Can You Trust Your Dive Computer?
Dive computers have been used extensively in recreational diving for the last 25 years with a low incidence of decompression sickness (DCS). Statistics show that dive computers generally provide a safer alternative to tables simply because they are (mostly) foolproof. They require no user interface in most cases other than, perhaps, turning them on. Thus, diver error is virtually eliminated.
Dive computers date back to the late 1950s, but early designs were not always reliable. Electronic technology has improved these designs to the point that any serious diver would be foolish to dive without one. It could therefore be argued that their use was “successful” in many respects. However there have been reported cases of DCS, after recreational divers followed their dive computer on no-decompression dives. Recent DAN Europe data suggests that around 80% of neurological DCS cases did not violate their diving computer recommendation.
Recreational dives are dives limited in depth and time such that the diver may ascend to the surface at any time with an acceptably low probability of suffering decompression sickness (DCS). Diving beyond these limits requires the diver to stop on his way to the surface to decompress. Hence, they are known as “no-stop” limits.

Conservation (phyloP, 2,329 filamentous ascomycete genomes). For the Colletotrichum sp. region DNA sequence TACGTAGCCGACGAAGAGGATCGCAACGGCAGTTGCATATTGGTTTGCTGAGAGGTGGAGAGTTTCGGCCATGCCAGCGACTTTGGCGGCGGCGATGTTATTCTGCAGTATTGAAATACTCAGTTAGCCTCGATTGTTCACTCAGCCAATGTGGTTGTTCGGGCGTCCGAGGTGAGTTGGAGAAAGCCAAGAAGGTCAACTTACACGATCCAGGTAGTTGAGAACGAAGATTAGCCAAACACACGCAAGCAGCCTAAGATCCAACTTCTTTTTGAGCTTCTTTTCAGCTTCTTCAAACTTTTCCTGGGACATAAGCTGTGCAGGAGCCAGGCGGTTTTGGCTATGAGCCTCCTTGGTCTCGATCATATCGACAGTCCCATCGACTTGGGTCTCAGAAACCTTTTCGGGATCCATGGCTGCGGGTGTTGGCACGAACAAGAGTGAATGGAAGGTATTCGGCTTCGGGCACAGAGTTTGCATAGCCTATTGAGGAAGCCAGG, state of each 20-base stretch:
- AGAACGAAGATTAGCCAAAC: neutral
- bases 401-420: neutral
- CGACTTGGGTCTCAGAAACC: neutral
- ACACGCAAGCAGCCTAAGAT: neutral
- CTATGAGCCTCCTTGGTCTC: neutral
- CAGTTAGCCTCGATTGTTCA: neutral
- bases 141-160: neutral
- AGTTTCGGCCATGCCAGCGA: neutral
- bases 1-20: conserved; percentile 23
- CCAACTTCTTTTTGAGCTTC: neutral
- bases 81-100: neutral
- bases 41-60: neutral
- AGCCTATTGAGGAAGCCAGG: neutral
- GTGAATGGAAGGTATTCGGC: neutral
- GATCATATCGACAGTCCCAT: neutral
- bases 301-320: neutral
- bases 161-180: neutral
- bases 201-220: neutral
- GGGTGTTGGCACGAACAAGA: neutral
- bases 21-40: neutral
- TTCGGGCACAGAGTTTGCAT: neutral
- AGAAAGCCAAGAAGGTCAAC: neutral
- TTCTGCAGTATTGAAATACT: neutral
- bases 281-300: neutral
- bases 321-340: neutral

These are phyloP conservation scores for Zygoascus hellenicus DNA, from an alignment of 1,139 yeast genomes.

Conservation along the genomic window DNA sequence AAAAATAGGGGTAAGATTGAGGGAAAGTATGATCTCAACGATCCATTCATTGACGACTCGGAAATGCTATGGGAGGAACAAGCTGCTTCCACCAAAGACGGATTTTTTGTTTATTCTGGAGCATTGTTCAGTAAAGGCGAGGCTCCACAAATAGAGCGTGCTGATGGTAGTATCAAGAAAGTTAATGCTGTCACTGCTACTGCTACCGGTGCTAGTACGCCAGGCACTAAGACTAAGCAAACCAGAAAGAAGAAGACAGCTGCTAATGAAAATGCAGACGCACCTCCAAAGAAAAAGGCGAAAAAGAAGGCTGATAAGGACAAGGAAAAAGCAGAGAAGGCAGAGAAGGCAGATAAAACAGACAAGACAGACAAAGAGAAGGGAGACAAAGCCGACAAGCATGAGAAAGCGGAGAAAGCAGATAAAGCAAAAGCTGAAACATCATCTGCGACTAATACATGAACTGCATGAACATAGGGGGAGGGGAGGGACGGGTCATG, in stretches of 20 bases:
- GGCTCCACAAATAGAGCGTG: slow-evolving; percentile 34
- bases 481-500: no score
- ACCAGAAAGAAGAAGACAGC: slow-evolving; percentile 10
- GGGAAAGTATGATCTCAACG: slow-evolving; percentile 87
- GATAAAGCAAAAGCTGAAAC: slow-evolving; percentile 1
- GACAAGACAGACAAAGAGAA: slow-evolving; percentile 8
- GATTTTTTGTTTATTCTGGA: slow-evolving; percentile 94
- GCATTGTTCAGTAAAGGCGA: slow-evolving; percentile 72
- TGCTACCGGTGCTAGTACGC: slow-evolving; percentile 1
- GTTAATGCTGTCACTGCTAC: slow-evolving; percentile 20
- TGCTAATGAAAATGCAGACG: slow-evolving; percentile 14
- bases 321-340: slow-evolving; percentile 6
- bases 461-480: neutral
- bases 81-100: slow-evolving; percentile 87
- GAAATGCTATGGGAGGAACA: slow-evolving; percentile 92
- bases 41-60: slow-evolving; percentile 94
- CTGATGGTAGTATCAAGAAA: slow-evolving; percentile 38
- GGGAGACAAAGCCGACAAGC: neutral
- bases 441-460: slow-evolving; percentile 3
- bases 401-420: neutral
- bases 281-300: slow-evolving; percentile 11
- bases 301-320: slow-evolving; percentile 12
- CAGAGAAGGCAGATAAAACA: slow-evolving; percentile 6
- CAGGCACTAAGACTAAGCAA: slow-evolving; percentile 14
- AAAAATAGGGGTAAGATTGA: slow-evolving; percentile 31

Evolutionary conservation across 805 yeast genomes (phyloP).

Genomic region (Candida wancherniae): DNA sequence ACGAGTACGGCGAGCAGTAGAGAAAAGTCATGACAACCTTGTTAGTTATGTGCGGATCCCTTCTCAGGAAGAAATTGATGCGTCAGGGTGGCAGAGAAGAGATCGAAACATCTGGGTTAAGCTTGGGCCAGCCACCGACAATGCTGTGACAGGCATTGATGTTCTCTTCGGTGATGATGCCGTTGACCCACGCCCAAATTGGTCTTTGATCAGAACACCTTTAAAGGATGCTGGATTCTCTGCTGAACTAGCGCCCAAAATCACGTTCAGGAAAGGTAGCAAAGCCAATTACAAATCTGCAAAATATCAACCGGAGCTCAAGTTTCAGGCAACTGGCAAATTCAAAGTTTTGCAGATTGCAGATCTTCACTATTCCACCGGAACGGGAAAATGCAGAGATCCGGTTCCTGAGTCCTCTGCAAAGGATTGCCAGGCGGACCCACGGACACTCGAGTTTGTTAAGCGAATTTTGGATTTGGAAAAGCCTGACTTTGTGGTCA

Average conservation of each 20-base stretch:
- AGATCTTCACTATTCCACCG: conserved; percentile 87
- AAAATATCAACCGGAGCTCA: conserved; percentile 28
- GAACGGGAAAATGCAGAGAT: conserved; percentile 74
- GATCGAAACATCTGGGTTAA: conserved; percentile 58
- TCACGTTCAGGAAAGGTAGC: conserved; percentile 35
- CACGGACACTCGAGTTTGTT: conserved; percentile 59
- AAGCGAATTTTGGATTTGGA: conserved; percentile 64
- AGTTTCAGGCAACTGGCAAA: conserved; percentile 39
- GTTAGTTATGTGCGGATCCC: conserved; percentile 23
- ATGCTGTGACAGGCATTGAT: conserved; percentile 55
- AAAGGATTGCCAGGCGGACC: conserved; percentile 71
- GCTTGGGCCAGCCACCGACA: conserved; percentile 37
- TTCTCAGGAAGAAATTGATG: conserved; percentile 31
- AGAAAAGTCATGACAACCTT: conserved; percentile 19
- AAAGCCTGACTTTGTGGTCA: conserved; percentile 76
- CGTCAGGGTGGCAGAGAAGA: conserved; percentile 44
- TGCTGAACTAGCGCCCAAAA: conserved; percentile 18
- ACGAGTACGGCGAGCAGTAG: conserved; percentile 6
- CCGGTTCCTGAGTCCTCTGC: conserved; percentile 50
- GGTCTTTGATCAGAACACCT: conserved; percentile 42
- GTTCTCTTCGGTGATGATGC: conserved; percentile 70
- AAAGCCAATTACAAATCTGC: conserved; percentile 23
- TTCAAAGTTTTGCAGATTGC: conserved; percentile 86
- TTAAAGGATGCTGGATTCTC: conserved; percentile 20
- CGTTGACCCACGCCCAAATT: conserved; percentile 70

Decompression theory, no-stop limits and decompression stops have come a long way since physiologist J.S. Haldane, drafted a set of diving depth/time tables to suit a human circulatory system.
Over the years research into the factors leading to DCS has continued and is still not an exact science due in part to the large number of variables present in a diver and the circumstances of every dive. Diver fitness, hydration and exercise level before and after diving all appear to have an effect on the likelihood of developing DCS.
Are we then to abandon our dive computers? Of course not! They still offer the best estimation of limits for multiple multi-level recreational dives. But treating dive computer information as the absolute truth and pushing no-stop times to their limits is to raise risk. Be conservative and give yourself a safety margin (in the same way as you would make a 5 metre safety stop - not essential but a really good practice). In that way you can be assured you have taken the most appropriate steps towards a safe and fulfilling dive.